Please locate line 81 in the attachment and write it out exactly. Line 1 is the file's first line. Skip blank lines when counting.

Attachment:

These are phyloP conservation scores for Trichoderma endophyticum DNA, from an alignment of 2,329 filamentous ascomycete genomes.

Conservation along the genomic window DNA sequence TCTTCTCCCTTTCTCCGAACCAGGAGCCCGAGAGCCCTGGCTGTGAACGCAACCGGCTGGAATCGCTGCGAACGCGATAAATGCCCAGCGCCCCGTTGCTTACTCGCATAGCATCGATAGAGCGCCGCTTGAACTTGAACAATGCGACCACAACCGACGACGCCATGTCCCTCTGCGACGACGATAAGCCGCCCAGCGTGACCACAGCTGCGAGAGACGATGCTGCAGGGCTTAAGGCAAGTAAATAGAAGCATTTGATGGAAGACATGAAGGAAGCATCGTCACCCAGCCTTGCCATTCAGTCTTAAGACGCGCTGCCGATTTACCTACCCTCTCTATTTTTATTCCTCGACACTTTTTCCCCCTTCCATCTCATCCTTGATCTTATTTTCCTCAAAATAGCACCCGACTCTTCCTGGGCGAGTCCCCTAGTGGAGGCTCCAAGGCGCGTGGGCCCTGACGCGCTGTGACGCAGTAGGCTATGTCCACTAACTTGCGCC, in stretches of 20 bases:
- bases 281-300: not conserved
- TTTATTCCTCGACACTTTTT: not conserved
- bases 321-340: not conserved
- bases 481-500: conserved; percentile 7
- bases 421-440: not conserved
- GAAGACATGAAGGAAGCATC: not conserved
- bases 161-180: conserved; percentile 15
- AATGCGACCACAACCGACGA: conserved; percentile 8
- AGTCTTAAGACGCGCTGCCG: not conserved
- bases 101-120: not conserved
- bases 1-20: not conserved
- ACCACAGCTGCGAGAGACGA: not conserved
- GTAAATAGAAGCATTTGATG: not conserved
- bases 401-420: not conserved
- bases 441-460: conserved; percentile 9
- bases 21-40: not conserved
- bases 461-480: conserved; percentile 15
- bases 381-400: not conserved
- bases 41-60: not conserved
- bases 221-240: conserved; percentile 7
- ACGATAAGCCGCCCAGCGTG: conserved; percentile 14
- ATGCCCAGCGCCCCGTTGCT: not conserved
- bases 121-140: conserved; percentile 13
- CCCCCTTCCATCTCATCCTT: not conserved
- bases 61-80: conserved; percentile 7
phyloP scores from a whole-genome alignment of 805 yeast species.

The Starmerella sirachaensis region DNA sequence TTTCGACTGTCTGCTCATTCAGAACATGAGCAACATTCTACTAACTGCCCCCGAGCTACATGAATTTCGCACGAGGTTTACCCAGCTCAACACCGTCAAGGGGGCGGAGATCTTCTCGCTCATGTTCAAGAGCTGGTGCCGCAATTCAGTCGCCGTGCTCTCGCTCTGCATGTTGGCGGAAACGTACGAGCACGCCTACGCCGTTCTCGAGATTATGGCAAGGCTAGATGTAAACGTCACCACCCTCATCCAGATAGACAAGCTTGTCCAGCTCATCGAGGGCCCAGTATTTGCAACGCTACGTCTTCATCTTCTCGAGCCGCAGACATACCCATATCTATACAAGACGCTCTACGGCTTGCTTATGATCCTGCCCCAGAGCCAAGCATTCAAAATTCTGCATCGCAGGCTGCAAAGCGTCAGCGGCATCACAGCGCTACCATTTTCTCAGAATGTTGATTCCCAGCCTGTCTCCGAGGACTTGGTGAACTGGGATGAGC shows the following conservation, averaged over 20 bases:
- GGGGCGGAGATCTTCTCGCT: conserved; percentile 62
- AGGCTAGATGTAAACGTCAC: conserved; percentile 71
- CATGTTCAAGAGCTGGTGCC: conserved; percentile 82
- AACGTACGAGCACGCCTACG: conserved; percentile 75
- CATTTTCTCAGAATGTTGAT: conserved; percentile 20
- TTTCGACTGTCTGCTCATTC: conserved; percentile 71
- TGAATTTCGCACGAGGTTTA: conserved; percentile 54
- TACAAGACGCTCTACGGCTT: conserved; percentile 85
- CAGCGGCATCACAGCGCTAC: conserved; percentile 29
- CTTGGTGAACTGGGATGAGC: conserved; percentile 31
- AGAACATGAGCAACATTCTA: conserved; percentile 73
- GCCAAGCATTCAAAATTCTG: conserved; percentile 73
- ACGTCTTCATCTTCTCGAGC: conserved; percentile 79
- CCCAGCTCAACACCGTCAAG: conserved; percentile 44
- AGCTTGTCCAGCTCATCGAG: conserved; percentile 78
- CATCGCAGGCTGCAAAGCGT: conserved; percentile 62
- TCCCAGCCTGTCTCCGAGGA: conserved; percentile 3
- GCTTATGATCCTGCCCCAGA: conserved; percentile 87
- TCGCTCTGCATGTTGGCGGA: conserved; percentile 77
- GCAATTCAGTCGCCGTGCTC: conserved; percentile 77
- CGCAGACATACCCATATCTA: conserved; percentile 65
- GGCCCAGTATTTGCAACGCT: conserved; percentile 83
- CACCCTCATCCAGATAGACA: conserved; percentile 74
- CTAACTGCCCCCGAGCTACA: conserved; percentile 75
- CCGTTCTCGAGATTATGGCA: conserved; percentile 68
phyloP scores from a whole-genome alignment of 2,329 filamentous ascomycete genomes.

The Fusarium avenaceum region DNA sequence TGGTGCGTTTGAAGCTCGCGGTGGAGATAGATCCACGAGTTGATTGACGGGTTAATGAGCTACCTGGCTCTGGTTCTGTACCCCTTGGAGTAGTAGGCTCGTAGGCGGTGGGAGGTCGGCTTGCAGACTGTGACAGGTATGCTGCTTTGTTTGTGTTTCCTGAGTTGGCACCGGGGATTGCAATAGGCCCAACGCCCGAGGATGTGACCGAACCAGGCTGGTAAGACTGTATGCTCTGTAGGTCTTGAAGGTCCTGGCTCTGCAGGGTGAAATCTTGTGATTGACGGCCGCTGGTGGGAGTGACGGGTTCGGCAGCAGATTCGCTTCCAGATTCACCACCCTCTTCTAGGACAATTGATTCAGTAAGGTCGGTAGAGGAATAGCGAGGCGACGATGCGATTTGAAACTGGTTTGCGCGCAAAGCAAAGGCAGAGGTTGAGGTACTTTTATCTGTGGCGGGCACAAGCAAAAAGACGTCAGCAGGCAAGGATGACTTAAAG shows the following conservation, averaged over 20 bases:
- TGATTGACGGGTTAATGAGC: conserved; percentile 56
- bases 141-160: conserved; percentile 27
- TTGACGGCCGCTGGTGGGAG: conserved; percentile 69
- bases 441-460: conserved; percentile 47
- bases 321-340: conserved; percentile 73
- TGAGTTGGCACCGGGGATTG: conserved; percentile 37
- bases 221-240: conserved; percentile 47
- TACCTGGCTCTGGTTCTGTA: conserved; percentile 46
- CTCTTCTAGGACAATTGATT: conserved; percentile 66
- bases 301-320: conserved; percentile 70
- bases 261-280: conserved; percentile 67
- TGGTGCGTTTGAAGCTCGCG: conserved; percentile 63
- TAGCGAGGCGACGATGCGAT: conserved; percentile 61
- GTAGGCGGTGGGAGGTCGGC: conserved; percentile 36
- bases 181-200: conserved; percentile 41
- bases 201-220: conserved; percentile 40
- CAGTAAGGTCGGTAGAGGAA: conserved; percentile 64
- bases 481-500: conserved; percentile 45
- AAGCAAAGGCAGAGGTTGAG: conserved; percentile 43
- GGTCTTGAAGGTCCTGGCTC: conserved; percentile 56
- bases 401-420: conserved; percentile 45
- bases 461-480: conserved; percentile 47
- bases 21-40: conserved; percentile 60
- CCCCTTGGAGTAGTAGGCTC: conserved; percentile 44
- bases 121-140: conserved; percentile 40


- bases 121-140: conserved; percentile 40